limited to, phrases such as “You don’t think poetry should be

experimental? I am slightly confused as your face seems to perfectly

resemble a failed experiment”, “Your version of “The Three Graves” will

never be better than mine- I mean, Wordsworth’s”, and lastly “Count your

days because the only accidental poet I see is you and I can remedy that

mistake”. Although the sender remains anonymous, the public has

garnered a wild guess as to who it could be.

Following these incidents, it came as no surprise to locals when

Wordsworth was found situated outside of Coleridge’s home, in an one-

man protest. Passersby reported hearing him shout, “Only losers don’t

show emotion in their poetry!”, “I dare you to come down and tell me to

my face that my writing sucks!” and finally, a very distraught, “I thought

you said “Ruth” was one of the finest works in our collection, how could

you do this to me?” The source of this very public outburst is still quite

unclear, however, many internet users have chimed in saying that it may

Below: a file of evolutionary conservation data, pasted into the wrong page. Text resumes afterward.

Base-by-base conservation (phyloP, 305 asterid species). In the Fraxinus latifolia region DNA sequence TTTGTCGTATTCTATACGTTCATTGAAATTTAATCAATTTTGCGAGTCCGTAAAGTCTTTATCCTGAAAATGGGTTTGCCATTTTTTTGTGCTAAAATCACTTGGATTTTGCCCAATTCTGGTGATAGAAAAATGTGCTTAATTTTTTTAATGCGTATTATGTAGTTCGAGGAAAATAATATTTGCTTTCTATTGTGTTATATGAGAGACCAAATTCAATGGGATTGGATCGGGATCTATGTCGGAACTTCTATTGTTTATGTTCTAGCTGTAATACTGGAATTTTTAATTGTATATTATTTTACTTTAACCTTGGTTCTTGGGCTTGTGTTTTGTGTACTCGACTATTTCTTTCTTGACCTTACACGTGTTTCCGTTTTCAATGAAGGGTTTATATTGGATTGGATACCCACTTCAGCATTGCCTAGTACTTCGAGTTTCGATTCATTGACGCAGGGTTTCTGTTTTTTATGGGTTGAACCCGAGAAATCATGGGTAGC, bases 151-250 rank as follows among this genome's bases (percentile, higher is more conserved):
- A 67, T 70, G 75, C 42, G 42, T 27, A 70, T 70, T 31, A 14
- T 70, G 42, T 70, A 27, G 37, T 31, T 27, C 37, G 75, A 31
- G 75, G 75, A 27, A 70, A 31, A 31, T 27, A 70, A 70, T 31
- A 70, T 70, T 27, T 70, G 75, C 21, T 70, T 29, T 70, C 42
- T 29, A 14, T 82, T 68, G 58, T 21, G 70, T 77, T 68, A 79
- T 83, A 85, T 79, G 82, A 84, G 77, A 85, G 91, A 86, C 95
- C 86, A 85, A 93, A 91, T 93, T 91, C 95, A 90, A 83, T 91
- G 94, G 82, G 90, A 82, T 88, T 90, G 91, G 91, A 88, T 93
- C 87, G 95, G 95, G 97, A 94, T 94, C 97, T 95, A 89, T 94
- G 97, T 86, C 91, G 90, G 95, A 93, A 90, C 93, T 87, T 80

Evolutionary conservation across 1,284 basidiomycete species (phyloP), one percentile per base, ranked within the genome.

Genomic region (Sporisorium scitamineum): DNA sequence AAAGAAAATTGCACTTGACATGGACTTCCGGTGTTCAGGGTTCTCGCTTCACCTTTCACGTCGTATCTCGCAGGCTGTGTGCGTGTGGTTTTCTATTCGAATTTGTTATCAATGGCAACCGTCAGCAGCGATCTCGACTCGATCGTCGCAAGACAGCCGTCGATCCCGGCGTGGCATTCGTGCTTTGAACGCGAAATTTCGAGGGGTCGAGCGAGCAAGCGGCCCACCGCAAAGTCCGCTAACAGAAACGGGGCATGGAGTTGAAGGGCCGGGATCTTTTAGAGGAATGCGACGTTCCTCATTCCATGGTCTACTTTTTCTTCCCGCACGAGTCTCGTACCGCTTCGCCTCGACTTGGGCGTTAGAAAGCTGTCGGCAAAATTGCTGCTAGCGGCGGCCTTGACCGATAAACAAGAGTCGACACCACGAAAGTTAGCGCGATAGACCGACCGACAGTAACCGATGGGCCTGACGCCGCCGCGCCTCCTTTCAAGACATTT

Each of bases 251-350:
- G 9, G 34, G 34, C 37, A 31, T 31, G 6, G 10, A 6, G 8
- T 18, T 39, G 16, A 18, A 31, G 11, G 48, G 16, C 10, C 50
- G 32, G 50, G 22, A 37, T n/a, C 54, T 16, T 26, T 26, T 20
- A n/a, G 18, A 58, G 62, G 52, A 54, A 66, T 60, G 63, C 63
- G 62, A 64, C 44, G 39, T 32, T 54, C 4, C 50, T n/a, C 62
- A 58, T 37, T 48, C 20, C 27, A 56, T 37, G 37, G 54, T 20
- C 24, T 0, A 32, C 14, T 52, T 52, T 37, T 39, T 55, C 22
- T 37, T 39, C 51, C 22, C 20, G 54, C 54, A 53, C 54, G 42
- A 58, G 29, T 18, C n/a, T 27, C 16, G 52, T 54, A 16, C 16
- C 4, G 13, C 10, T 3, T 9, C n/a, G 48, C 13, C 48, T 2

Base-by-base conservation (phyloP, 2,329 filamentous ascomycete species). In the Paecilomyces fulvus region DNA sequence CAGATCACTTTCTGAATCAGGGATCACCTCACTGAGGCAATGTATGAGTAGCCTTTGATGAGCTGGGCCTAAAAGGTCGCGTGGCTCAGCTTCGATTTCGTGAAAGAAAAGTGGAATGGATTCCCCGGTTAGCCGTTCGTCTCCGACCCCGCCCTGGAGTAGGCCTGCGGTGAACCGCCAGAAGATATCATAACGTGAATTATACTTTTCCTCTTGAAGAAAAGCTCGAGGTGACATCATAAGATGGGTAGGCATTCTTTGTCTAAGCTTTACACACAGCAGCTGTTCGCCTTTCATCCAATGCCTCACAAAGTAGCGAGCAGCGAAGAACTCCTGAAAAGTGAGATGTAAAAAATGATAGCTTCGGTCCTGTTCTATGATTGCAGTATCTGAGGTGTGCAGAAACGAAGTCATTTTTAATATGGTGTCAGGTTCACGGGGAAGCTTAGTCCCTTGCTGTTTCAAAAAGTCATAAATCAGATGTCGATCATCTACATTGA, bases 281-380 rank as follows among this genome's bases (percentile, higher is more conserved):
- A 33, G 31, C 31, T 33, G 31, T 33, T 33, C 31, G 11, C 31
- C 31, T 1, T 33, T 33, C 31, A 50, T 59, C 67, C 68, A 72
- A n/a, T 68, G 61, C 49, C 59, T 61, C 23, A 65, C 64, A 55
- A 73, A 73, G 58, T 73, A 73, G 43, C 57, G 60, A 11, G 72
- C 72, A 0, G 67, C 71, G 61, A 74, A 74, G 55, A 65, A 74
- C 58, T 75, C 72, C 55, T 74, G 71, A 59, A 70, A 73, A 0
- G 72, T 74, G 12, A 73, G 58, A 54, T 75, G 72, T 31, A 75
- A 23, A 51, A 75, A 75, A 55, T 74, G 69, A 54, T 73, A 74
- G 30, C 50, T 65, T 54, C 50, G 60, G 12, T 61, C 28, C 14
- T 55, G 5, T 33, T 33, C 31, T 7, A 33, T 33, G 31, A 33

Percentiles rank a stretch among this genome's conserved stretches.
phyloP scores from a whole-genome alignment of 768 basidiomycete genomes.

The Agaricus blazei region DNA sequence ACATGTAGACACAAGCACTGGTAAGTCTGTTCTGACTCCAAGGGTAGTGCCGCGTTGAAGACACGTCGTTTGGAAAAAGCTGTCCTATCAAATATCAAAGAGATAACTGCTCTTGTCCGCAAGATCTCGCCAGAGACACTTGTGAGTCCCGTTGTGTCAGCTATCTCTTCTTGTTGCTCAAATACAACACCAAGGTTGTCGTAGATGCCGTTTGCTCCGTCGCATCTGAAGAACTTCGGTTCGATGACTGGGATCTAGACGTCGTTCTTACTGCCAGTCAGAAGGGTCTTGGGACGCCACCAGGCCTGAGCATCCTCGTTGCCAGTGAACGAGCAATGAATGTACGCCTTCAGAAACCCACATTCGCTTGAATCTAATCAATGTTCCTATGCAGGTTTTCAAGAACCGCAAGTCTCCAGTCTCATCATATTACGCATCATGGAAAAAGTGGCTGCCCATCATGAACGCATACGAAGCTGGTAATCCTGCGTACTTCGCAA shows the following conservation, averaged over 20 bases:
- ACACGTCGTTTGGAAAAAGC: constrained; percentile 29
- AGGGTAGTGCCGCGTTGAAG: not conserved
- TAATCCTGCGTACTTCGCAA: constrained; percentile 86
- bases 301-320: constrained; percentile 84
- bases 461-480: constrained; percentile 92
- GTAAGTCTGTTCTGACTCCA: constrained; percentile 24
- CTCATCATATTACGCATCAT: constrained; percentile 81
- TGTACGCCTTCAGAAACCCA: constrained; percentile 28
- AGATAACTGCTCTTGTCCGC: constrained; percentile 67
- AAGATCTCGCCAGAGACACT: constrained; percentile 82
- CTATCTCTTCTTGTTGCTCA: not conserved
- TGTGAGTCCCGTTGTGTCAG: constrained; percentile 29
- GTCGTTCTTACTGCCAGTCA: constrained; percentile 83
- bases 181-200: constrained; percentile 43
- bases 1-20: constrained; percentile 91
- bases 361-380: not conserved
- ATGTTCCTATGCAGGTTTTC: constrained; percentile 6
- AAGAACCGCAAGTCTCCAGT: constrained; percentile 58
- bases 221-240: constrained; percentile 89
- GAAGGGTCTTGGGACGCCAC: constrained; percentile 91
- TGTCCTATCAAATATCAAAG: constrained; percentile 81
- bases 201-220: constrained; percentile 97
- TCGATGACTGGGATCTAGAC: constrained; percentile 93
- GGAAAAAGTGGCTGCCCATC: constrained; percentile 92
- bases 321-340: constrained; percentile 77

be due to Coleridge’s strong distaste towards Wordsworth’s writing finally

being known to the latter poet.

When approached by reporters, Wordsworth said, “I

could have never guessed I would be betrayed so

harshly by someone I trusted so much. It is true

when they say your closest ones always tend to

betray you.” Before any further questions could be

asked, Wordsworth burst into hysterical tears and

ran away from the scene.

Page 2| The Morning Critic| 13 September, 2022

We were able to catch Coleridge leaving his residence the next day,

looking pleased with a joyful skip in his step. Once asked about the

happenings of the night prior, he said, in poorly-concealed delight, “I sang

William’s praises as much as I pointed out his flaws. It may be that he is

too insecure about his works to be able to take my criticism, however, that